Tree Genetics & Genomes

, 14:29 | Cite as

The genomics of local adaptation in trees: are we out of the woods yet?

  • Brandon M. Lind
  • Mitra Menon
  • Constance E. Bolte
  • Trevor M. Faske
  • Andrew J. Eckert
Review
  • 197 Downloads
Part of the following topical collections:
  1. Adaptation

Abstract

There is substantial interest in uncovering the genetic basis of the traits underlying adaptive responses in tree species, as this information will ultimately aid conservation and industrial endeavors across populations, generations, and environments. Fundamentally, the characterization of such genetic bases is within the context of a genetic architecture, which describes the mutlidimensional relationship between genotype and phenotype through the identification of causative variants, their relative location within a genome, expression, pleiotropic effect, environmental influence, and degree of dominance, epistasis, and additivity. Here, we review theory related to polygenic local adaptation and contextualize these expectations with methods often used to uncover the genetic basis of traits important to tree conservation and industry. A broad literature survey suggests that most tree traits generally exhibit considerable heritability, that underlying quantitative genetic variation (QST) is structured more so across populations than neutral expectations (FST) in 69% of comparisons across the literature, and that single-locus associations often exhibit small estimated per-locus effects. Together, these results suggest differential selection across populations often acts on tree phenotypes underlain by polygenic architectures consisting of numerous small to moderate effect loci. Using this synthesis, we highlight the limits of using solely single-locus approaches to describe underlying genetic architectures and close by addressing hurdles and promising alternatives towards such goals, remark upon the current state of tree genomics, and identify future directions for this field. Importantly, we argue, the success of future endeavors should not be predicated on the shortcomings of past studies and will instead be dependent upon the application of theory to empiricism, standardized reporting, centralized open-access databases, and continual input and review of the community’s research.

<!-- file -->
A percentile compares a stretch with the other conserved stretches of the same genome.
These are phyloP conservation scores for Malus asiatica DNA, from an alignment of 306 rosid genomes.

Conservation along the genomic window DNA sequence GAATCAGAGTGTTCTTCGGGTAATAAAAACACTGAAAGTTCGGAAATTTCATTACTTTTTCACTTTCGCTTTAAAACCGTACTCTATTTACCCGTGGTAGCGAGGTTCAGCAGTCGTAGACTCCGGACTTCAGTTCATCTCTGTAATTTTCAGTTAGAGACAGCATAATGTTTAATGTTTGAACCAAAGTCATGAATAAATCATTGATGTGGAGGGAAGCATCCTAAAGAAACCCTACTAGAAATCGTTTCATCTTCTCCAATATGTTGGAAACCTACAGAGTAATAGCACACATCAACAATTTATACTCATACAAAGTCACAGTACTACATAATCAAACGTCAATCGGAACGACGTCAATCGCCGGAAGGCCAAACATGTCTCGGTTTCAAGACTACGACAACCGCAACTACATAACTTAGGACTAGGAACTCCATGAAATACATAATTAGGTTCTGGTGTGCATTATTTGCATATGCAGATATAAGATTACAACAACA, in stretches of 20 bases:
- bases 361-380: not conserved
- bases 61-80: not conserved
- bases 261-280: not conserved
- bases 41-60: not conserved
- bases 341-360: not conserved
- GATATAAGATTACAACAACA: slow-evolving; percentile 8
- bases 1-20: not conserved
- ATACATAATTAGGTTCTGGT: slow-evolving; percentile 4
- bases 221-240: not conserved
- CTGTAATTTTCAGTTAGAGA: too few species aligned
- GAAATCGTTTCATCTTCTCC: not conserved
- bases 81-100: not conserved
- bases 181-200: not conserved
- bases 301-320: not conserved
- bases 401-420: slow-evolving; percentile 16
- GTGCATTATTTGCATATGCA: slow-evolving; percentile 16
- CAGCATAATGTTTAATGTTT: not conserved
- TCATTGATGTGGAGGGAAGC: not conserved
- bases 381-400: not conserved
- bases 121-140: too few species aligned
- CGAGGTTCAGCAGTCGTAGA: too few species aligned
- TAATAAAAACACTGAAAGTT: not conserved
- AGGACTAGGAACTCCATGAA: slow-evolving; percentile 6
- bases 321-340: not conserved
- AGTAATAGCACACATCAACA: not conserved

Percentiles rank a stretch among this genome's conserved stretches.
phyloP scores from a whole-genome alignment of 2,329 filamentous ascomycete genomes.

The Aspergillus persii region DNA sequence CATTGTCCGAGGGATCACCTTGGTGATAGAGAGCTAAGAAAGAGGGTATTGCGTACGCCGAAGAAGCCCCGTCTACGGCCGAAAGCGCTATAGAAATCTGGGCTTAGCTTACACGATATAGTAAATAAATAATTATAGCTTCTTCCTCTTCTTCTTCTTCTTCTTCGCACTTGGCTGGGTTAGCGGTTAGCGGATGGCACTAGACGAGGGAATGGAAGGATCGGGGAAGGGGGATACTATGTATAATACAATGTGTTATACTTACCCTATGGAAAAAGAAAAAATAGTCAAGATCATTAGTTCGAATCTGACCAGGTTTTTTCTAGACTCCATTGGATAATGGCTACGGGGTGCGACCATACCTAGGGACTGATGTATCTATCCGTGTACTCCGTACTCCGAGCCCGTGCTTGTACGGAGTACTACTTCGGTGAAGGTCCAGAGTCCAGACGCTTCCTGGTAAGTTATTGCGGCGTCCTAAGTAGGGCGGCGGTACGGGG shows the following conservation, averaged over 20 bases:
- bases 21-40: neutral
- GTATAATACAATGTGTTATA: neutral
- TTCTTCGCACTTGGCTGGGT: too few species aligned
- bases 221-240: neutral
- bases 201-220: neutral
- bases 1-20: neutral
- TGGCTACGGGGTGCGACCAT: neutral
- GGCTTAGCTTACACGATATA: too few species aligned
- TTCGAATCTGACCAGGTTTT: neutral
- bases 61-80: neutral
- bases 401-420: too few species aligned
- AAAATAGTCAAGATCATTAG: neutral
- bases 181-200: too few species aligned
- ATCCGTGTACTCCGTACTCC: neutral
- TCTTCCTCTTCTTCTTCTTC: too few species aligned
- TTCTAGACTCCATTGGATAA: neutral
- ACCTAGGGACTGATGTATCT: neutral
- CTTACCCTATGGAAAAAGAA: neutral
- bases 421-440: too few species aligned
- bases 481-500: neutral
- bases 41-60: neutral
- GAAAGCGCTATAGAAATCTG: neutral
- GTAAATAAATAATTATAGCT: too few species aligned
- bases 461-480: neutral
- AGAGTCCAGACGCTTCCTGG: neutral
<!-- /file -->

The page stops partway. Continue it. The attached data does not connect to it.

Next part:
Keywords

Trees GWAS Genetic architecture Polygenic local adaptation 

Notes

Acknowledgements

The authors would like to thank S. González-Martínez for inviting this review, Chris Friedline for stimulating conversations when developing content, and Justin Bagley, Jill Wegrzyn, and two anonymous reviewers for providing helpful comments to earlier versions of this manuscript. Brandon Lind is supported through a Dissertation Fellowship provided by the Graduate School of Virginia Commonwealth University. Andrew Eckert is supported through the National Science Foundation (EF-1442486) and the United States Department of Agriculture (USDA 2016-67013-24469).

Author contributions

BML and AJE conceived the review, with contributions from MM, CEB, and TMF. BML, MM, CEB, and TMF contributed to the literature search and survey which was analyzed by BML. CEB summarized QST and FST comparisons. BML wrote the manuscript with contributions from MM and AJE. All authors contributed to the editing of the manuscript.

Supplementary material

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© Springer-Verlag GmbH Germany, part of Springer Nature 2018

Authors and Affiliations

  1. 1.Integrative Life SciencesVirginia Commonwealth UniversityRichmondUSA
  2. 2.Department of BiologyVirginia Commonwealth UniversityRichmondUSA

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